And even worse there’s apparently a coterie of architectural fashion victims who are more than willing to gush about the design genius this place is expressing.

  14. Why all the hate for YBL? I used to live there for 3 years.
    Yes, it’s not for everyone but it does beat out a lot of the cookie cutter condos though out the South of Market. Compare it with 1 bedrooms at Soma Grand, Arterra, Symphony Towers, Hayes and the Palms.
    A standard 1 bedroom at YBL is 750SF. It has 18 ft windows, big living space, 2 bathrooms and a loft perfect for a huge bed and a small desk or TV. You either face the street or Shipley (No fishbowl living like the Palms). All have outdoor space to bbq and Parking.
    Go visit some of the above mentioned buildings and you’ll find that their 1 bedrooms are inferior to those at YBL.
    I do think the price of $650k high for YBL but I do remember some of these units going for near $700k 2 years ago when YBL was the only kid on the block. The street level units facing Folsom should be priced under $600k for the lack of privacy and noise.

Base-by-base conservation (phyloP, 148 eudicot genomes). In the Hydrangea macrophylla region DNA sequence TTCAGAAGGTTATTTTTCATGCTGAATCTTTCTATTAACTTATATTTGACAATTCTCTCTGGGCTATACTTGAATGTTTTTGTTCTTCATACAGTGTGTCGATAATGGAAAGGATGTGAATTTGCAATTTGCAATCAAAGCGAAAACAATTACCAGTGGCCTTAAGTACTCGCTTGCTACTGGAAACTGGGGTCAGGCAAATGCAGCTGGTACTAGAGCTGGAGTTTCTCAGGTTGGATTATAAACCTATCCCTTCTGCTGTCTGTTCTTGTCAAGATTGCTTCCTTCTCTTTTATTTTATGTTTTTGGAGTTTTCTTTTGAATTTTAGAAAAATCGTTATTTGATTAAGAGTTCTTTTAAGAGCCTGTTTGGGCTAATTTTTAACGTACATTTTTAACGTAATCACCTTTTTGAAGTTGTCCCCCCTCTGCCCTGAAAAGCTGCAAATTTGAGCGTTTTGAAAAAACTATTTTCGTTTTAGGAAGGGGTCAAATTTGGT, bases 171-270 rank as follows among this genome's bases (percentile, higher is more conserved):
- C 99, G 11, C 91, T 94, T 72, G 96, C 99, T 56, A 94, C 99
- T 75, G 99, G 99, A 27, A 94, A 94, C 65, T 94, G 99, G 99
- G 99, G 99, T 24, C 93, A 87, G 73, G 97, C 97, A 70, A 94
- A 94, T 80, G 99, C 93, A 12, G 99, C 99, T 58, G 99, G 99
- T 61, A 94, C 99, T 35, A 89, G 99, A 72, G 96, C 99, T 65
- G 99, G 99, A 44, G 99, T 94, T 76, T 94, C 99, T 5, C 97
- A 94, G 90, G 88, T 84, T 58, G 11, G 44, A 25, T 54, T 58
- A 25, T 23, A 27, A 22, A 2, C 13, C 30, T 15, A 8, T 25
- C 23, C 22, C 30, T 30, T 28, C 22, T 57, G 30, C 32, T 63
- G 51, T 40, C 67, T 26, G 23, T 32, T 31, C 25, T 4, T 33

The only negative thing about the development is the stupid curly stairs, electric cooktop, and lack of closets. It is a beautiful building, and it is what it is. I’d rather have 10 YBL located along Berry than what’s currently up there now.
    You might hate the building, but it did win multiple awards including one of the best buildings in the world!

  15. I live here (rent)
    Our unit has a large deck, so perhaps it does not feel like a concrete box as mentioned above.
    best things about living here:
    * location is perfect for city dwellers: between high and low SOMA gives a lot of options
    * quick walk to BART/MUNI/CALTRAIN
    * easy to Metreon/Union Sq/MOMA/Yerba Buena
    * lots of good food choices nearby
    * shipley side is quiet (do not know about Folsom)
    * friendly staff